For example, during the long, cold winter of Valley Forge, Washington’s men were consuming about fifteen tons of meat and 168 barrels of fl our every day, and farmers generally demanded compensation in cold cash.
Solomon threw himself into the task of procuring millions of pounds in loans and bonds. According to legend, Washington once appealed to Solomon for cash in the middle of Yom Kippur davening.
With a klap on the bimah, Solomon announced that prayers would not proceed until his fellow congregants pledged enough money to get Washington over the hump. As the war dragged on, the American economy worsened, and by 5541/1781 it was in a downspin.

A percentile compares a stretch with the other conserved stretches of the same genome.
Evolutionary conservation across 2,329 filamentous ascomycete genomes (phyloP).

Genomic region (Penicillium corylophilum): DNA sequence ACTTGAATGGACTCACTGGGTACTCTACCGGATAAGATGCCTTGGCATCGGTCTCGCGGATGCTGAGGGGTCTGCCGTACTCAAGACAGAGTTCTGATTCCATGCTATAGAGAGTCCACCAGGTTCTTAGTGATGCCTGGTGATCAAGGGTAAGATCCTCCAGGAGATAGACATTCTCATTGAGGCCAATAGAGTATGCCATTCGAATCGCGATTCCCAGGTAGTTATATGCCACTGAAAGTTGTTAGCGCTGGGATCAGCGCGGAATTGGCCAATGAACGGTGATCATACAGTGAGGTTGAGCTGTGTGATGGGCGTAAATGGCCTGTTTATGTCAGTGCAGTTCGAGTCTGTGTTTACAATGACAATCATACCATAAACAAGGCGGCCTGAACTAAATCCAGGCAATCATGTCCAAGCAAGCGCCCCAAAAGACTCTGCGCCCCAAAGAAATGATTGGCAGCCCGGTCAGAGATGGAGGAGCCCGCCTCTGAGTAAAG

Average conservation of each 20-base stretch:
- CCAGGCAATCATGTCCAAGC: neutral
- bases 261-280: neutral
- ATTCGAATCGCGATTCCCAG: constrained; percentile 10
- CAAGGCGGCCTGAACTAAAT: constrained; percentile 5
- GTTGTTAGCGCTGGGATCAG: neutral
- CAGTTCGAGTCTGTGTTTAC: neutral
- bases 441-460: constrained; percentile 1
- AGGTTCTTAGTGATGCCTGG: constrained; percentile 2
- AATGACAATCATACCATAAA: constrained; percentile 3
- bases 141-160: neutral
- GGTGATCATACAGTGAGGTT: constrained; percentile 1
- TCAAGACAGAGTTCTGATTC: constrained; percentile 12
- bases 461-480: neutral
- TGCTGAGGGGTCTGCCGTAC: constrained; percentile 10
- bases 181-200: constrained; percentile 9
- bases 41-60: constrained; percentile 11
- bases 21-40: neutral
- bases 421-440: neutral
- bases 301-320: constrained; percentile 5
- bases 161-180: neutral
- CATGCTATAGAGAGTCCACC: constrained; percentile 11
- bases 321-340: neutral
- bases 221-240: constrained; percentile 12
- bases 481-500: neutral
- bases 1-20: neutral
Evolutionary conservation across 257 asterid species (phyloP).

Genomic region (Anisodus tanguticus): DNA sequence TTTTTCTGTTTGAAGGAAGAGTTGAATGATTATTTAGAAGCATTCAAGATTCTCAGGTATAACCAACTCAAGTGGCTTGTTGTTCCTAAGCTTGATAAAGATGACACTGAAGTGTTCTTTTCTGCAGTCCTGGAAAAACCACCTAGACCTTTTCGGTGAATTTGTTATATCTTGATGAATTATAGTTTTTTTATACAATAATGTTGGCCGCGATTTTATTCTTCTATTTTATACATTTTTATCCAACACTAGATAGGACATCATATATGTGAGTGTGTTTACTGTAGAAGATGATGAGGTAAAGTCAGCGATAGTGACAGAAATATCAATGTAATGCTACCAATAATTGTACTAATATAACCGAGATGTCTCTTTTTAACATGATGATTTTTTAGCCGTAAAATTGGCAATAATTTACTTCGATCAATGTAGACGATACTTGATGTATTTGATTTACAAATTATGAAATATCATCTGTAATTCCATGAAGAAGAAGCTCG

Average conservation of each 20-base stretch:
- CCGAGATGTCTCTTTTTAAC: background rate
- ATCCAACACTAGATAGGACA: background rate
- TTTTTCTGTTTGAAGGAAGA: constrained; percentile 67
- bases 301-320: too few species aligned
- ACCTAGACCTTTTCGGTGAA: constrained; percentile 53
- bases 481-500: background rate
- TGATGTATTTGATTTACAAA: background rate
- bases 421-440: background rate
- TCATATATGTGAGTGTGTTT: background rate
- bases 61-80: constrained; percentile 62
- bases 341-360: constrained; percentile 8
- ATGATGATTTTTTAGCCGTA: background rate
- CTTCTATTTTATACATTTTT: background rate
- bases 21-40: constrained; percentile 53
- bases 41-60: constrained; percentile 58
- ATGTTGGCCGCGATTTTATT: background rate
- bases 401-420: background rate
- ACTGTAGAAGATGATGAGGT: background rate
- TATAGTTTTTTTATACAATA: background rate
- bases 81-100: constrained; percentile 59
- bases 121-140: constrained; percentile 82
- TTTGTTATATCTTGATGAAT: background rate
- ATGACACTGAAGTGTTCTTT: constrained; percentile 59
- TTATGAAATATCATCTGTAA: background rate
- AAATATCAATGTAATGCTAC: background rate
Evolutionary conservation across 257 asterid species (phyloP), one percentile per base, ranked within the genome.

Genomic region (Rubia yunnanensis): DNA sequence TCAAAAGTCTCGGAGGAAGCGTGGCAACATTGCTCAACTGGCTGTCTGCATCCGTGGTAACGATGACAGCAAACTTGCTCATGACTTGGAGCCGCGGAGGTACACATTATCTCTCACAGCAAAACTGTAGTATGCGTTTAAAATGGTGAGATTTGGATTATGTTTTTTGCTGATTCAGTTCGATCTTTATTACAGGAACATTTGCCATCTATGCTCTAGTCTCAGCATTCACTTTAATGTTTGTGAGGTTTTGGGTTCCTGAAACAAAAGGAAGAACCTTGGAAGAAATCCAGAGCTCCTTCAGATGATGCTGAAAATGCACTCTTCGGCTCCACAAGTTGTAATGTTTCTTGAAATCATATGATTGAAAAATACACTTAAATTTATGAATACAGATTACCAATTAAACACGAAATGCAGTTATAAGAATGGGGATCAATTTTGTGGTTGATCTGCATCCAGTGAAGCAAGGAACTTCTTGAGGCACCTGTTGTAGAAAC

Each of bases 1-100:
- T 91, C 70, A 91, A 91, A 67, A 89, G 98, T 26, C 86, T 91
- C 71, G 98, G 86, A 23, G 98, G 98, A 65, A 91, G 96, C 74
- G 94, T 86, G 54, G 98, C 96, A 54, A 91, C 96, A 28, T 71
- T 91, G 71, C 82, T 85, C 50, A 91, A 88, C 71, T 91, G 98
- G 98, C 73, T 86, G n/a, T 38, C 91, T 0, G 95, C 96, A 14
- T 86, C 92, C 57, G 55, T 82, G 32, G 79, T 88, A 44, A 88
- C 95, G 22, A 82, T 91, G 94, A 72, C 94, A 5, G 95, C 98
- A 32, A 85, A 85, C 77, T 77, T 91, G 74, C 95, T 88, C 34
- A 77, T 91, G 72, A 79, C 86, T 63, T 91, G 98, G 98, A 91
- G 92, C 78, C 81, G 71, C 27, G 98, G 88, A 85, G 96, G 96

Historian Ellis P. Oberholzer records that, “In Philadelphia, men who wore the bills (of money) as cockades in their hats marched in a procession through the public streets accompanied by a dog which was covered with a coat of tar in which the despised pieces of paper were thickly set. A workman, it was observed, might lose his wages while he was earning them. A merchant’s profits were wiped out in a night. The government fared no better than any private individual, and when Congress called for taxes, it was paid in its own money, a worthless load of spawn from its own printing presses which would buy nothing for a suffering army.” In desperation, Washington appointed the affluent Robert Morris as Superintendent of Finance to patch the economy. Morris’s close advisor was Haym Solomon – his official title – “Broker to the Office of Finance of the United States.”
Somehow, the U.S. pulled through.
Although it is has been claimed that Solomon did more to finance the revolution than any other person, it can be argued that his boss, Robert Morris, did more than him.